We’ve all seen the scenario. Someone it could be anybody is smart, aggressive, energetic and full of ideas about products and promotions. Maybe they’re also inherently entrepreneurial. They go to college, stick their head in the books and learn the basics.

Then they land a job, switch companies or two, three, or six times, steadily moving up the old career ladder, the fires of ambition burning white-hot.

It’s really modern-day gladiator work, dispatching rivals within their own organizations and competitors outside it. Within reason, whatever it takes they’ll do.

Office politics? Sure, if you don’t play you lose. A little back-stabbing? Sometimes it’s them or you? In short, they need to work on their manners and the basics of getting along in a business government.

“And sometimes they don’t have a clue about how to conduct themselves,” says Susan Huston, who over the past 25 years of so has become Arlington’s version of Emily Post.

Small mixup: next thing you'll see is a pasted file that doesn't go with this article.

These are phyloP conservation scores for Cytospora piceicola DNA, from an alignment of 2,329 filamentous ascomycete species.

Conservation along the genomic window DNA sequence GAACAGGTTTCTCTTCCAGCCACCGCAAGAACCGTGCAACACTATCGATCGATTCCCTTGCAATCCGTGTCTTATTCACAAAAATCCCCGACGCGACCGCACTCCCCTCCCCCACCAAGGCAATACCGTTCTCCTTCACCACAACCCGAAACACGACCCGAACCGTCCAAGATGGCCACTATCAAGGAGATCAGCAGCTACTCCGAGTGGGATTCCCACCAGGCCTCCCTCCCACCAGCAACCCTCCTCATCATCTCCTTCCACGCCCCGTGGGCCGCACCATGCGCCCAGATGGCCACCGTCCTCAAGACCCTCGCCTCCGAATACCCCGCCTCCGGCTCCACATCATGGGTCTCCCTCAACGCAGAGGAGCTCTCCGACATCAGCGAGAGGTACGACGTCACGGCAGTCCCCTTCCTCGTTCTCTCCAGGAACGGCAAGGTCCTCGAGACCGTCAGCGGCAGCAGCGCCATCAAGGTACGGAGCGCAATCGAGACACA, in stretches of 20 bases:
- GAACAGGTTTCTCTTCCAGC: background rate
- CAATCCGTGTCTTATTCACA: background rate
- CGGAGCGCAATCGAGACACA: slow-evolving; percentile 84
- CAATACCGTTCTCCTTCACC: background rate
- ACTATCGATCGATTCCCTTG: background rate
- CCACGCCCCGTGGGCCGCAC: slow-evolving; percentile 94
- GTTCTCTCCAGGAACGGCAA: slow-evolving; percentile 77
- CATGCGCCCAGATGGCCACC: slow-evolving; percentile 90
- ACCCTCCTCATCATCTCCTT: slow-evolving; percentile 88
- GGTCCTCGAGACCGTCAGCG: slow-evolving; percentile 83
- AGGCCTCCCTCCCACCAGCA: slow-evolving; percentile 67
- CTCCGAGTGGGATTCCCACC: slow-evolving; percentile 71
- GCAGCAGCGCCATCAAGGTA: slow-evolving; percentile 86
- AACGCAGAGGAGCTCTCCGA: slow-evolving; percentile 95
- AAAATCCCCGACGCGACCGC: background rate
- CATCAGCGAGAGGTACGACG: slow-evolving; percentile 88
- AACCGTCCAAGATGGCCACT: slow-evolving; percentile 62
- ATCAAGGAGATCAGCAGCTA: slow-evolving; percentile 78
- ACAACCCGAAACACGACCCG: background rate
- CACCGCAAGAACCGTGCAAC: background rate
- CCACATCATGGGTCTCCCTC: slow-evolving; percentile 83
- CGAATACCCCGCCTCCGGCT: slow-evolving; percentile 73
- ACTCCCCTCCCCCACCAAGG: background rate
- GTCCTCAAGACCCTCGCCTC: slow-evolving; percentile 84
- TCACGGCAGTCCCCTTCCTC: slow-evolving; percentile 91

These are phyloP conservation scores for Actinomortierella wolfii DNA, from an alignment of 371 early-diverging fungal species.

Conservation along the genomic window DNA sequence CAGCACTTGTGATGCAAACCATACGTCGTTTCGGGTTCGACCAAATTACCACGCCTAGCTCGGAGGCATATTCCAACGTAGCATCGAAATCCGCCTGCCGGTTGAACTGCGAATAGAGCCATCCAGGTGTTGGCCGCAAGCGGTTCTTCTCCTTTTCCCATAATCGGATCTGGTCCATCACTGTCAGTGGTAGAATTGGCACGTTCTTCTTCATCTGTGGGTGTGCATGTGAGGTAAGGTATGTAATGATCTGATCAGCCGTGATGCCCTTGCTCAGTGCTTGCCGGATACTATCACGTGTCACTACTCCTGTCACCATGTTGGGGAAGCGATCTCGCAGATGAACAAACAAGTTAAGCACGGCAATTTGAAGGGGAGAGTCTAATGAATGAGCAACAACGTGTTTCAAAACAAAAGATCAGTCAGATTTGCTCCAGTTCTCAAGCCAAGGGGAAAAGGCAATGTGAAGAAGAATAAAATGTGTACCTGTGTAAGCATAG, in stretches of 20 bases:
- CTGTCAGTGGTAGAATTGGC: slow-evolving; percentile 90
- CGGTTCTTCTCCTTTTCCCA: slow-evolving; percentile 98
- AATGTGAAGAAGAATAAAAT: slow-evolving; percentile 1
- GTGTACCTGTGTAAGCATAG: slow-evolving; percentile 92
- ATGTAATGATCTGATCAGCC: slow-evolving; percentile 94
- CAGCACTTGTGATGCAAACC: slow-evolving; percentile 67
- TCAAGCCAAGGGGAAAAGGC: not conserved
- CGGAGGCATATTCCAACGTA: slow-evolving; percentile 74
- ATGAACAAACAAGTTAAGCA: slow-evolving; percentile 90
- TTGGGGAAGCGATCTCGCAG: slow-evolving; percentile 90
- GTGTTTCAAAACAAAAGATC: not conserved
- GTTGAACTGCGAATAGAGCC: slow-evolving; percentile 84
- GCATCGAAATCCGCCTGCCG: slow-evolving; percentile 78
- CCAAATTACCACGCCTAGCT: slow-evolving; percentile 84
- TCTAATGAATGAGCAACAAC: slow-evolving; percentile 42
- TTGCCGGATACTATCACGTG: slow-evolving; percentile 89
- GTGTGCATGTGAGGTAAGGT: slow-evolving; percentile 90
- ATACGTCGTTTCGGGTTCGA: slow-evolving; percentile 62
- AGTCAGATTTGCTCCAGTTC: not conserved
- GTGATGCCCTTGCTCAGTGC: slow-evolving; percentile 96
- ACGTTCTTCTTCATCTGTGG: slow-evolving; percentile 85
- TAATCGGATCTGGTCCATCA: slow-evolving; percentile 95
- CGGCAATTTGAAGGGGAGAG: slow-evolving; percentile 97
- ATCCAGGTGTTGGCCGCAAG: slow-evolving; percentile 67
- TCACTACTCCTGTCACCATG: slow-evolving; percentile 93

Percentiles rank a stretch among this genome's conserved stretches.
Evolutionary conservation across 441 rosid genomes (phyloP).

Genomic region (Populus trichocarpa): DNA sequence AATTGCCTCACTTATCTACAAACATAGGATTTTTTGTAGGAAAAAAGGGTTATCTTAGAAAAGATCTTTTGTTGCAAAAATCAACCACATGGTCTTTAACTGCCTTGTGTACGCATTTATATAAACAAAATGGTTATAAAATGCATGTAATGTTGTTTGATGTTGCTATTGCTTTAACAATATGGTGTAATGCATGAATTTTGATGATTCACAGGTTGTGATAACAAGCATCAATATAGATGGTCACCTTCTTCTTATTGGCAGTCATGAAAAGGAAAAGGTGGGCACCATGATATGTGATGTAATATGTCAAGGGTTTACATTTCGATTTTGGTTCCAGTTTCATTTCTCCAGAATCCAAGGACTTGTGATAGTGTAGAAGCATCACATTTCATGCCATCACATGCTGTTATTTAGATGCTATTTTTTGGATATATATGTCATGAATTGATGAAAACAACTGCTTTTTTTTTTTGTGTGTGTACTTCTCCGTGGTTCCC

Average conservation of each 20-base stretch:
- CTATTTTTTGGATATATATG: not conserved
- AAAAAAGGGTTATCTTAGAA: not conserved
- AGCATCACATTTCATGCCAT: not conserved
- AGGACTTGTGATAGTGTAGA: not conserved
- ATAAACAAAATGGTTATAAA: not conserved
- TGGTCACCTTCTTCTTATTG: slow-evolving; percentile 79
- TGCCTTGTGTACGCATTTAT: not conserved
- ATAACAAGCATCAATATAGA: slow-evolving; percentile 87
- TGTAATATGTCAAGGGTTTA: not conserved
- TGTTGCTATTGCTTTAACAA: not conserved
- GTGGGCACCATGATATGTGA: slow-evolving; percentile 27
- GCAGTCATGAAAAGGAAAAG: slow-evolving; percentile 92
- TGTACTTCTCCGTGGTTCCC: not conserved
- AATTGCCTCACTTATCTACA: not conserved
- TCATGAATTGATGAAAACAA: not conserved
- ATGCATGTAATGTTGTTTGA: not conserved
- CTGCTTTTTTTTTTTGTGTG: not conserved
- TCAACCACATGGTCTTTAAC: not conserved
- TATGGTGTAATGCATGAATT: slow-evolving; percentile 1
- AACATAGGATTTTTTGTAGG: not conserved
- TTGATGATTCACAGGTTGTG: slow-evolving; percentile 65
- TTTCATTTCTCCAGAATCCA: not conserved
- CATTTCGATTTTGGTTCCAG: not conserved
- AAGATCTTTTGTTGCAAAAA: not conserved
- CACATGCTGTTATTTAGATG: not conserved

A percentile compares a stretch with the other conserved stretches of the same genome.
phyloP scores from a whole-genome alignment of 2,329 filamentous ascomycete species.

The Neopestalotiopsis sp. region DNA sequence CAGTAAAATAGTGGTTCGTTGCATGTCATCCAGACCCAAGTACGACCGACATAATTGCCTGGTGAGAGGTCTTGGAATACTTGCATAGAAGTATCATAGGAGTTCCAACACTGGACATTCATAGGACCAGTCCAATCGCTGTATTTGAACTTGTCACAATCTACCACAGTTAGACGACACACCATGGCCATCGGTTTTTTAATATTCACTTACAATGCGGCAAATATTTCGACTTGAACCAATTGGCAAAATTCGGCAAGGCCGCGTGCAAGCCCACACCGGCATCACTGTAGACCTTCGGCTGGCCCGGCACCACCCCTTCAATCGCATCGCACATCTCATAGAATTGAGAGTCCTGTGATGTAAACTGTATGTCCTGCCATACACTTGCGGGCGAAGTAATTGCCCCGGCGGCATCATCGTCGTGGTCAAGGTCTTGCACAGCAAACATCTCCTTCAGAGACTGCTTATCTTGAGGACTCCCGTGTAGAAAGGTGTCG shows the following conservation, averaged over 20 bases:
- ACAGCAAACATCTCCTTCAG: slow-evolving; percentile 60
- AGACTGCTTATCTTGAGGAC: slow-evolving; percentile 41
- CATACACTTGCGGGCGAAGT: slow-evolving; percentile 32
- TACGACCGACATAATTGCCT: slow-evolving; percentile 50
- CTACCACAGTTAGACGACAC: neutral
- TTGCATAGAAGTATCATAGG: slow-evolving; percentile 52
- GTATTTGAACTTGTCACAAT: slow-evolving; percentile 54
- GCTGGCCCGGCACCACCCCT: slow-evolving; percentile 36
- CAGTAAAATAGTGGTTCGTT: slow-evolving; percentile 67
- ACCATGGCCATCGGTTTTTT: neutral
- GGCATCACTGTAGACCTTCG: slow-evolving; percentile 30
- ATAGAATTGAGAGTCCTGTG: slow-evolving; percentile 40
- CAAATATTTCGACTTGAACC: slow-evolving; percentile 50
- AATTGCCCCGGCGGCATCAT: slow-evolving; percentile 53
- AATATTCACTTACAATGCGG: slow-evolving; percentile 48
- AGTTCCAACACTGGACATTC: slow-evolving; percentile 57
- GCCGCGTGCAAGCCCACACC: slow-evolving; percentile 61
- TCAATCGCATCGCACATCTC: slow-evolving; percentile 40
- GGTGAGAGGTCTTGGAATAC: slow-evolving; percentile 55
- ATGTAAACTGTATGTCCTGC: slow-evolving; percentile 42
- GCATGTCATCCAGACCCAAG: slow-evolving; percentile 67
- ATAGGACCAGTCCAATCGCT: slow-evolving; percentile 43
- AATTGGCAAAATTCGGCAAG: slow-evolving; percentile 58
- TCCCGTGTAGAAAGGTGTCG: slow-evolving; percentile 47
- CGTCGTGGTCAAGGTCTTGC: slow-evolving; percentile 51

“What I kept seeing was that in today’s fast-paced, high-tech business environment, a lot of leaders simply didn’t have time to address what I call “other social challenges” on their way up the ladder,” Huston said.

“Corporations, associations and individual executives are looking for quick and effective ways to improve their business manners and etiquette skills.”

Huston has also discovered that today’s crop of up and coming executives are what she calls the “microwave generation.”

“They has two-parent working households, which often means that dining focused on a lot of microwave use and fast food,” she says. “They don’t know the fundamentals of dining etiquette, ranging from which fork to use to how to attract a waiter’s attention.”


O.K. Carter
Commentary in the Fort Worth Star Telegram